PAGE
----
As college campuses fill up once again at the start of a new academic year, parents across the country are facing something new -- an empty nest.
During a chat with HuffPost Live's Caitlyn Becker, psychologist Madeline Levine said the empty nest can often be more difficult for mothers than for fathers.
"For mothers who are single or have distressed marriages or just feel alone in the world, their kids have been their best bet," she said. "For many mothers, our preoccupation with everything about our children's emotional state has to do with the fact that some of our own needs aren't being met. It can be very painful to lose what is essentially the great love affair of your life as they walk into their own life, and at the same time to feel we've done our jobs."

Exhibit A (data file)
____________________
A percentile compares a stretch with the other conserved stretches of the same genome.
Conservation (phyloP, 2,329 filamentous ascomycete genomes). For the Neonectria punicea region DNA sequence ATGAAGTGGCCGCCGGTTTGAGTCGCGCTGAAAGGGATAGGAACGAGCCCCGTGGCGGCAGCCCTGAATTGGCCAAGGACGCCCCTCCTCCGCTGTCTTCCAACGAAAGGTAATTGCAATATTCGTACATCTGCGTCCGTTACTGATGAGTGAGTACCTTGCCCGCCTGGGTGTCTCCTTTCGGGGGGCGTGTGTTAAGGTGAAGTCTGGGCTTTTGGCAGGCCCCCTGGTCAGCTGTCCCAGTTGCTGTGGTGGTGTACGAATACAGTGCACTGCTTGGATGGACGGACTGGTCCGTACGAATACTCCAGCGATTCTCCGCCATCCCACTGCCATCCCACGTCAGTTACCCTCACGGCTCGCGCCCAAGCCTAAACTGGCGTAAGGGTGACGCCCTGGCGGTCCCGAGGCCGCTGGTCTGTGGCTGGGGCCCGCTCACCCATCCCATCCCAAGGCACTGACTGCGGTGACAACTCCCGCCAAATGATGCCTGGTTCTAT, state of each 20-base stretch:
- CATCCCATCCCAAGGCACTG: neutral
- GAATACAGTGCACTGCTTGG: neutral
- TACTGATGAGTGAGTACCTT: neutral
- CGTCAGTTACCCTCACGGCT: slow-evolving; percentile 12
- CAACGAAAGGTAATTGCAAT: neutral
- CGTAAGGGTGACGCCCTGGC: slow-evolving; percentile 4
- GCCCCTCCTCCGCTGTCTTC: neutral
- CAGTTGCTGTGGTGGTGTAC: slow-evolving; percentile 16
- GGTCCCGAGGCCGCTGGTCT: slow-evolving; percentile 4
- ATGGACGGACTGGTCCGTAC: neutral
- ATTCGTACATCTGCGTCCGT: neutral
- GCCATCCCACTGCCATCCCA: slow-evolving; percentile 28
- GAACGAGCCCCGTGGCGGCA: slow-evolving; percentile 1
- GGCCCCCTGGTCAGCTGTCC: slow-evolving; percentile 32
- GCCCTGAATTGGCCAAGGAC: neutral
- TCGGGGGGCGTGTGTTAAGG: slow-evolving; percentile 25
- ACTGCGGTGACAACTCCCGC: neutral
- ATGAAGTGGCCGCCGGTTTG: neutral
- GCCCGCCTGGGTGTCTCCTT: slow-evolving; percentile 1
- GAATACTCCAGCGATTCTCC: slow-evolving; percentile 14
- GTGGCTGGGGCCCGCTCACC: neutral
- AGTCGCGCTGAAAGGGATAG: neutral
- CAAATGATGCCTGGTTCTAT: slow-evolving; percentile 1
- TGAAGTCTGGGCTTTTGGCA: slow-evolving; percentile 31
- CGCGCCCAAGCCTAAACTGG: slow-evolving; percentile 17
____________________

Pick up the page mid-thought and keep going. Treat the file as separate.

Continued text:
But neither mothers nor fathers have to suffer such a painful experience. For Sharon Greenthal, the editor-in-chief of Generation Fabulous, the initial sadness of her children moving on turned into an exciting moment of opportunity for she and her husband.
"We really enjoyed having the time to ourselves," she said. "We kind of liked having the clutter of our children's lives gone so we could focus on ourselves and our relationship."
Lucky for parents, the opportunities for refocusing energy after kids move on to college are plentiful.
"Do something of service to somebody else," she said. "When we get really wrapped up in feeling sorry for ourselves, the best tonic to that is to get out in the world and teach another kid how to read or help mentor a kid."
And if even that won't cure the empty nest blues, Judy Rothman Rofé, a blogger for The Neurotic Parent, has a simple solution -- get a puppy.
"That's my husband's transference right there," she said. "He will say he doesn't miss the kids, but he's snuggling with the dog 24/7."
Catch the full conversation about coping with the empty nest at HuffPost Live HERE.